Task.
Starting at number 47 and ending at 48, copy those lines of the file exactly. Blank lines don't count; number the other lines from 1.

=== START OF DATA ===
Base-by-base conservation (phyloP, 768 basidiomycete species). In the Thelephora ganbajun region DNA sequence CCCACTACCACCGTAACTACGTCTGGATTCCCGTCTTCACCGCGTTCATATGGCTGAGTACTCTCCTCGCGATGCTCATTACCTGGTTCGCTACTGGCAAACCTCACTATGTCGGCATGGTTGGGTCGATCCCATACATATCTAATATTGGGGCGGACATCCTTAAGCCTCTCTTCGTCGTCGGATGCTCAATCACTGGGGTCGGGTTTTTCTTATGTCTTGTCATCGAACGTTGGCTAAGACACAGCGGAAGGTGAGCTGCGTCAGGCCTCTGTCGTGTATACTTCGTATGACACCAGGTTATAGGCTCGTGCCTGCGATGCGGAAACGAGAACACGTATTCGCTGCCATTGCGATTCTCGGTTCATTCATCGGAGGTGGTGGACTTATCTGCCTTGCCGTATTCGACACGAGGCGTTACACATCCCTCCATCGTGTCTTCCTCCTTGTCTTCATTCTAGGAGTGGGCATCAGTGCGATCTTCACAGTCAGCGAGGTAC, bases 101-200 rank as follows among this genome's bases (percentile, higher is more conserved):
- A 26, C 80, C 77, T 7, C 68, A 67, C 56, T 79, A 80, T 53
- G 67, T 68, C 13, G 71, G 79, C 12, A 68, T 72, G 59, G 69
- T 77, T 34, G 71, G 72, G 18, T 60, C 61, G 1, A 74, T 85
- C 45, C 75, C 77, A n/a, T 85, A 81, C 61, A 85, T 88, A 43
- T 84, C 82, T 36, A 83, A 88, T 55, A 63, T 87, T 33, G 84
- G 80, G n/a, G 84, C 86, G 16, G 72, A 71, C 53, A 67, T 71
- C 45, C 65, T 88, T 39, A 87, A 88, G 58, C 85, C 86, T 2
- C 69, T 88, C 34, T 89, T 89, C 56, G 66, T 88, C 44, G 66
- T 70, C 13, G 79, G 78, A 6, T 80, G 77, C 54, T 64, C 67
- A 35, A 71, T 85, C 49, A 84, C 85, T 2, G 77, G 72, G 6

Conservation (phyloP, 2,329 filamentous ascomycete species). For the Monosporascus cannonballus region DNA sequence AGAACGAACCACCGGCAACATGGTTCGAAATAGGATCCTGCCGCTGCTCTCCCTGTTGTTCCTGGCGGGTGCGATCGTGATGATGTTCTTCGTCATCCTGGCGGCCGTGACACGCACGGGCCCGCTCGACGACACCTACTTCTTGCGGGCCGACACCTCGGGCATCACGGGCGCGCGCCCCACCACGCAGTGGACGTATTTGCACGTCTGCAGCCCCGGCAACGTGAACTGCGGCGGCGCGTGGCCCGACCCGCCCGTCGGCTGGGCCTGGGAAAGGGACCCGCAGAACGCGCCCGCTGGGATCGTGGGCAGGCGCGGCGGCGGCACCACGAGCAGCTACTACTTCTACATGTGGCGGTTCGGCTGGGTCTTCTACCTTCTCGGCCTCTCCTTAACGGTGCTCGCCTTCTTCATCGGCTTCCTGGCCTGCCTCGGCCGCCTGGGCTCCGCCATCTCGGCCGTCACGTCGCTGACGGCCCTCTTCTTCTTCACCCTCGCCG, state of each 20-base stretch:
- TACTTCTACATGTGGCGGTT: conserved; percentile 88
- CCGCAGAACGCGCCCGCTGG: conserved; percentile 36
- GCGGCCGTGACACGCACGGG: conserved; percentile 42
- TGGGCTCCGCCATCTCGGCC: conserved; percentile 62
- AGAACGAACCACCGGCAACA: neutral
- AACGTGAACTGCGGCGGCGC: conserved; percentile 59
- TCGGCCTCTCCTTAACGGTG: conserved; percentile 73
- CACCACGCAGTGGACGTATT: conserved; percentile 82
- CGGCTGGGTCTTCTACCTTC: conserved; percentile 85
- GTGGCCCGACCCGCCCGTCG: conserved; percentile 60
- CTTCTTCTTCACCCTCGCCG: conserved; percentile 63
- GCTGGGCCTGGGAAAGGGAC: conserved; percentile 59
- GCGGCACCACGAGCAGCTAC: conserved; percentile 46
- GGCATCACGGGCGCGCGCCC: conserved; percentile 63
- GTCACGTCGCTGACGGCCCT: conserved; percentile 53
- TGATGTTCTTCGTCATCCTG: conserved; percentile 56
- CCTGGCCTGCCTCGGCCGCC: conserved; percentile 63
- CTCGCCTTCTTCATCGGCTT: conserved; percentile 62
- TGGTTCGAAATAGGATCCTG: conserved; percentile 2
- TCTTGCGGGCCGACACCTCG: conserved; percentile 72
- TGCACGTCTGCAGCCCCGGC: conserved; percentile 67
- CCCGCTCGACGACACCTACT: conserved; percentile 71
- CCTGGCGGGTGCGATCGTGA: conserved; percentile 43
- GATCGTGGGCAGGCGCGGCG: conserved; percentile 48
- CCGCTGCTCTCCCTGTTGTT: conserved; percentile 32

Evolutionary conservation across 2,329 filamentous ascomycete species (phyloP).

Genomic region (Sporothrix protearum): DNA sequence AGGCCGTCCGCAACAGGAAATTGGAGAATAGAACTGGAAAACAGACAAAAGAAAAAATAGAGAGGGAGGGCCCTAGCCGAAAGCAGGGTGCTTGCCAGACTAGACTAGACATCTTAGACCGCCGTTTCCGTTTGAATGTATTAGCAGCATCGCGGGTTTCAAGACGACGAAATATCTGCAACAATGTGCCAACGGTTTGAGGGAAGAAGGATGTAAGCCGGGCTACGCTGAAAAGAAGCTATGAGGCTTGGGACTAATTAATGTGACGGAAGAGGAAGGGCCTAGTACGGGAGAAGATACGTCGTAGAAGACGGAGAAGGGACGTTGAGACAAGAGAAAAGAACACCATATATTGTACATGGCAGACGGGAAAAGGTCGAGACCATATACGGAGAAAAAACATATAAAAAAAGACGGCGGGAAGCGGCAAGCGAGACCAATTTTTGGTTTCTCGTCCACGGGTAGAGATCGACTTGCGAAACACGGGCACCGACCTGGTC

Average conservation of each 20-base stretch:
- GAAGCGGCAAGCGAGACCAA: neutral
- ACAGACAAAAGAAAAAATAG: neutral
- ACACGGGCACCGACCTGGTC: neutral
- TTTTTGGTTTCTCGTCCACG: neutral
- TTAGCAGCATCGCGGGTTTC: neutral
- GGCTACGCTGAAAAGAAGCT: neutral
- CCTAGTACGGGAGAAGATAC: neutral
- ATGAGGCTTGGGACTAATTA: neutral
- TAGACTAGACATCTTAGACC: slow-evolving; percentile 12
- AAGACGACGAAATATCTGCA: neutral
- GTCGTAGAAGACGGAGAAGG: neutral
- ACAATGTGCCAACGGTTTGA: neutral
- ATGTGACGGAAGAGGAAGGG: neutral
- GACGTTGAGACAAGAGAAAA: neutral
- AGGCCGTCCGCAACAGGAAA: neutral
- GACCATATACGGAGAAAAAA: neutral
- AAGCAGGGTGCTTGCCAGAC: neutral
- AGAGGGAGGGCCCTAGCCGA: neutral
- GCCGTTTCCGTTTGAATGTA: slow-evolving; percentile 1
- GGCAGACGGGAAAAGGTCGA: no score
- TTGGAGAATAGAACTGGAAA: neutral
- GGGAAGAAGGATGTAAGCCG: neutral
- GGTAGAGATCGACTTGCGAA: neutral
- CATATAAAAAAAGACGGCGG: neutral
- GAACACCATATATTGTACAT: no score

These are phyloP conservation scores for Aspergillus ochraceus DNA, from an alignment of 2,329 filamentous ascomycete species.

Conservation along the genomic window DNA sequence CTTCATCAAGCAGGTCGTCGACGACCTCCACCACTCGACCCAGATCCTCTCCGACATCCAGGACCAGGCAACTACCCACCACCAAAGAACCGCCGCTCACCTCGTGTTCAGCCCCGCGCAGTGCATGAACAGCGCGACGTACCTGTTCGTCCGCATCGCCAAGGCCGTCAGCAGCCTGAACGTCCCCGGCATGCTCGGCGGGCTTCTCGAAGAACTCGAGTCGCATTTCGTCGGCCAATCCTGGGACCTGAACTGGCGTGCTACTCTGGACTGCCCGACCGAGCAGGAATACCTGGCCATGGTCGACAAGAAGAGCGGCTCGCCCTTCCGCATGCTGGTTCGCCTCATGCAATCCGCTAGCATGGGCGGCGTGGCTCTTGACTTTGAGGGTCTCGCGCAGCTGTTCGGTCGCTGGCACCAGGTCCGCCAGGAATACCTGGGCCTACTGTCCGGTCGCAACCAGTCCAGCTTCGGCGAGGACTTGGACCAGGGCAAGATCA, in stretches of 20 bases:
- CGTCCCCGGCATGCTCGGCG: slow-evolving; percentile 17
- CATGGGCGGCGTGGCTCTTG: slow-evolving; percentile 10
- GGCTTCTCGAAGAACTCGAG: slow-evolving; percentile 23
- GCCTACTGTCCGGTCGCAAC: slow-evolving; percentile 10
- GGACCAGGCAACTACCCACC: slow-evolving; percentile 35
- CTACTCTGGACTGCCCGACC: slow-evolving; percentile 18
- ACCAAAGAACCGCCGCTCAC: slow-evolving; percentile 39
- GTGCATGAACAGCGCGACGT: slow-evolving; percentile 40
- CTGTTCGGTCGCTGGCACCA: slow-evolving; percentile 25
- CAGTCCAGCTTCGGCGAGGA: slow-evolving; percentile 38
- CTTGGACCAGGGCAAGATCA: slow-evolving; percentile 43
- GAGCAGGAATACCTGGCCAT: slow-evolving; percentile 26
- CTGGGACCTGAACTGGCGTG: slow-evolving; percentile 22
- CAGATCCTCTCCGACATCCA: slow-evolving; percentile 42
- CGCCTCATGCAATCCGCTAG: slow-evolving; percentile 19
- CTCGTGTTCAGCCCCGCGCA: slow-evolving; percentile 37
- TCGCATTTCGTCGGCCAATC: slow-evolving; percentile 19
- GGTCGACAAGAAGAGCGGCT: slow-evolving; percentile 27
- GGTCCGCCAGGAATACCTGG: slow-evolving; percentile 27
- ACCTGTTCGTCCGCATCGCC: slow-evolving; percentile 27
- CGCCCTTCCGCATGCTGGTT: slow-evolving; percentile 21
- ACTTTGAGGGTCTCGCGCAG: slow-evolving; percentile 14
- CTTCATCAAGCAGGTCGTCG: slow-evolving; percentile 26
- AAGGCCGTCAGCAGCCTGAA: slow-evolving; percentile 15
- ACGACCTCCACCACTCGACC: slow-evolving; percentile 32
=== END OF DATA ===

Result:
- CCTAGTACGGGAGAAGATAC: neutral
- ATGAGGCTTGGGACTAATTA: neutral